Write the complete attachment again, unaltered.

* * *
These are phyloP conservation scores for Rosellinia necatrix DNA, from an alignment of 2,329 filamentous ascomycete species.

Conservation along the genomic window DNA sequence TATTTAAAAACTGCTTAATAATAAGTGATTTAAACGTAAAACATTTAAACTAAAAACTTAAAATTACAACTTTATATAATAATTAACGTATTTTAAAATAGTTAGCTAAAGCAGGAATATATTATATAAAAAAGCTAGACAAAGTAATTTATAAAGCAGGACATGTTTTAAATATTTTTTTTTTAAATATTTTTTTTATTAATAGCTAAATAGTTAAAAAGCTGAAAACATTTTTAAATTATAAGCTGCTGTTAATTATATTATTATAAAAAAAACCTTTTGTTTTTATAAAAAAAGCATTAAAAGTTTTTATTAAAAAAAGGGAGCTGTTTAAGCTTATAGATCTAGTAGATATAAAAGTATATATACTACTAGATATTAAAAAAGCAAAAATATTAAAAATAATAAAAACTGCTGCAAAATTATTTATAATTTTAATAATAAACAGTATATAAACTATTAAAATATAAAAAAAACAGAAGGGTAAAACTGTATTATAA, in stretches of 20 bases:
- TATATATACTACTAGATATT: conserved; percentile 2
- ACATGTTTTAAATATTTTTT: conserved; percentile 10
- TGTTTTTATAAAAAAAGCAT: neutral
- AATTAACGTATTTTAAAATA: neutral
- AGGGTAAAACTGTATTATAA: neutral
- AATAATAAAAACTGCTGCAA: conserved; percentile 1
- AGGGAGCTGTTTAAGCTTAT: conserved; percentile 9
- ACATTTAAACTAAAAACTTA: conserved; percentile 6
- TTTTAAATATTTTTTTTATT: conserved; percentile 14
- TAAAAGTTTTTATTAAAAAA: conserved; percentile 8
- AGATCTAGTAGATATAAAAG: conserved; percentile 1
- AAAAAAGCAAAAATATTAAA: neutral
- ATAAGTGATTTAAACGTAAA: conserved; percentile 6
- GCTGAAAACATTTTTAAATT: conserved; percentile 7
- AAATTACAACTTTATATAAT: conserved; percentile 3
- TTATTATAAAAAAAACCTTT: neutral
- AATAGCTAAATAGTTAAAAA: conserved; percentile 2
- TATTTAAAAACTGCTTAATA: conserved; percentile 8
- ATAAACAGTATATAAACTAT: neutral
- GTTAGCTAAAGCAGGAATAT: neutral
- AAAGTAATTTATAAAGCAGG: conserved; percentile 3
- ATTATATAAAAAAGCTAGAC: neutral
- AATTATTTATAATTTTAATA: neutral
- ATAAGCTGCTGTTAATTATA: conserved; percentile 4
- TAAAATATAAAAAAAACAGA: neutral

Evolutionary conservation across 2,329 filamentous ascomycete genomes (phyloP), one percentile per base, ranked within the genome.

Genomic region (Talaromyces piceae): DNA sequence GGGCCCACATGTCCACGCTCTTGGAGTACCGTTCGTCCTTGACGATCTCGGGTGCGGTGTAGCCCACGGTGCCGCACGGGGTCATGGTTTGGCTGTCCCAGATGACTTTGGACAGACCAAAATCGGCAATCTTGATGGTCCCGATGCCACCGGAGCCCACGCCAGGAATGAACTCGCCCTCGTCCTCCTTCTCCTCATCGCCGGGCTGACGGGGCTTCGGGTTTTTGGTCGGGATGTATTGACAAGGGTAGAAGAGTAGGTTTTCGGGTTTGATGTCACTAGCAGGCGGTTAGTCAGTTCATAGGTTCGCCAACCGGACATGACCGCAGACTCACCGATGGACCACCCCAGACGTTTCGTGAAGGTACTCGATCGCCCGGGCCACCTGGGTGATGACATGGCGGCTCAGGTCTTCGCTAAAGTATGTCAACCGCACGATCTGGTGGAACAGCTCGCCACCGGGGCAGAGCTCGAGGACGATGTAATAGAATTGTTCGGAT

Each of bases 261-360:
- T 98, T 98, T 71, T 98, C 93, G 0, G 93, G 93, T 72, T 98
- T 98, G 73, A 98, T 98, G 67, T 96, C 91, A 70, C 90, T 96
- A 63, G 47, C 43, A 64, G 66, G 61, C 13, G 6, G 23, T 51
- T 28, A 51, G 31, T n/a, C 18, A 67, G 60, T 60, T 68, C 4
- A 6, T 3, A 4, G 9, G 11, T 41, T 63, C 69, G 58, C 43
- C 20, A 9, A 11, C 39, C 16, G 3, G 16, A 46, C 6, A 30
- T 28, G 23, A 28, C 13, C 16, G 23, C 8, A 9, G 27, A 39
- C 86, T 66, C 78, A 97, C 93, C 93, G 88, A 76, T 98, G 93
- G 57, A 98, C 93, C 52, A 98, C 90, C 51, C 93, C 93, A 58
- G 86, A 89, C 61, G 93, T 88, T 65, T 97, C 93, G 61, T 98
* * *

These are phyloP conservation scores for Rosellinia necatrix DNA, from an alignment of 2,329 filamentous ascomycete species.

Conservation along the genomic window DNA sequence TATTTAAAAACTGCTTAATAATAAGTGATTTAAACGTAAAACATTTAAACTAAAAACTTAAAATTACAACTTTATATAATAATTAACGTATTTTAAAATAGTTAGCTAAAGCAGGAATATATTATATAAAAAAGCTAGACAAAGTAATTTATAAAGCAGGACATGTTTTAAATATTTTTTTTTTAAATATTTTTTTTATTAATAGCTAAATAGTTAAAAAGCTGAAAACATTTTTAAATTATAAGCTGCTGTTAATTATATTATTATAAAAAAAACCTTTTGTTTTTATAAAAAAAGCATTAAAAGTTTTTATTAAAAAAAGGGAGCTGTTTAAGCTTATAGATCTAGTAGATATAAAAGTATATATACTACTAGATATTAAAAAAGCAAAAATATTAAAAATAATAAAAACTGCTGCAAAATTATTTATAATTTTAATAATAAACAGTATATAAACTATTAAAATATAAAAAAAACAGAAGGGTAAAACTGTATTATAA, in stretches of 20 bases:
- TATATATACTACTAGATATT: conserved; percentile 2
- ACATGTTTTAAATATTTTTT: conserved; percentile 10
- TGTTTTTATAAAAAAAGCAT: neutral
- AATTAACGTATTTTAAAATA: neutral
- AGGGTAAAACTGTATTATAA: neutral
- AATAATAAAAACTGCTGCAA: conserved; percentile 1
- AGGGAGCTGTTTAAGCTTAT: conserved; percentile 9
- ACATTTAAACTAAAAACTTA: conserved; percentile 6
- TTTTAAATATTTTTTTTATT: conserved; percentile 14
- TAAAAGTTTTTATTAAAAAA: conserved; percentile 8
- AGATCTAGTAGATATAAAAG: conserved; percentile 1
- AAAAAAGCAAAAATATTAAA: neutral
- ATAAGTGATTTAAACGTAAA: conserved; percentile 6
- GCTGAAAACATTTTTAAATT: conserved; percentile 7
- AAATTACAACTTTATATAAT: conserved; percentile 3
- TTATTATAAAAAAAACCTTT: neutral
- AATAGCTAAATAGTTAAAAA: conserved; percentile 2
- TATTTAAAAACTGCTTAATA: conserved; percentile 8
- ATAAACAGTATATAAACTAT: neutral
- GTTAGCTAAAGCAGGAATAT: neutral
- AAAGTAATTTATAAAGCAGG: conserved; percentile 3
- ATTATATAAAAAAGCTAGAC: neutral
- AATTATTTATAATTTTAATA: neutral
- ATAAGCTGCTGTTAATTATA: conserved; percentile 4
- TAAAATATAAAAAAAACAGA: neutral

Evolutionary conservation across 2,329 filamentous ascomycete genomes (phyloP), one percentile per base, ranked within the genome.

Genomic region (Talaromyces piceae): DNA sequence GGGCCCACATGTCCACGCTCTTGGAGTACCGTTCGTCCTTGACGATCTCGGGTGCGGTGTAGCCCACGGTGCCGCACGGGGTCATGGTTTGGCTGTCCCAGATGACTTTGGACAGACCAAAATCGGCAATCTTGATGGTCCCGATGCCACCGGAGCCCACGCCAGGAATGAACTCGCCCTCGTCCTCCTTCTCCTCATCGCCGGGCTGACGGGGCTTCGGGTTTTTGGTCGGGATGTATTGACAAGGGTAGAAGAGTAGGTTTTCGGGTTTGATGTCACTAGCAGGCGGTTAGTCAGTTCATAGGTTCGCCAACCGGACATGACCGCAGACTCACCGATGGACCACCCCAGACGTTTCGTGAAGGTACTCGATCGCCCGGGCCACCTGGGTGATGACATGGCGGCTCAGGTCTTCGCTAAAGTATGTCAACCGCACGATCTGGTGGAACAGCTCGCCACCGGGGCAGAGCTCGAGGACGATGTAATAGAATTGTTCGGAT

Each of bases 261-360:
- T 98, T 98, T 71, T 98, C 93, G 0, G 93, G 93, T 72, T 98
- T 98, G 73, A 98, T 98, G 67, T 96, C 91, A 70, C 90, T 96
- A 63, G 47, C 43, A 64, G 66, G 61, C 13, G 6, G 23, T 51
- T 28, A 51, G 31, T n/a, C 18, A 67, G 60, T 60, T 68, C 4
- A 6, T 3, A 4, G 9, G 11, T 41, T 63, C 69, G 58, C 43
- C 20, A 9, A 11, C 39, C 16, G 3, G 16, A 46, C 6, A 30
- T 28, G 23, A 28, C 13, C 16, G 23, C 8, A 9, G 27, A 39
- C 86, T 66, C 78, A 97, C 93, C 93, G 88, A 76, T 98, G 93
- G 57, A 98, C 93, C 52, A 98, C 90, C 51, C 93, C 93, A 58
- G 86, A 89, C 61, G 93, T 88, T 65, T 97, C 93, G 61, T 98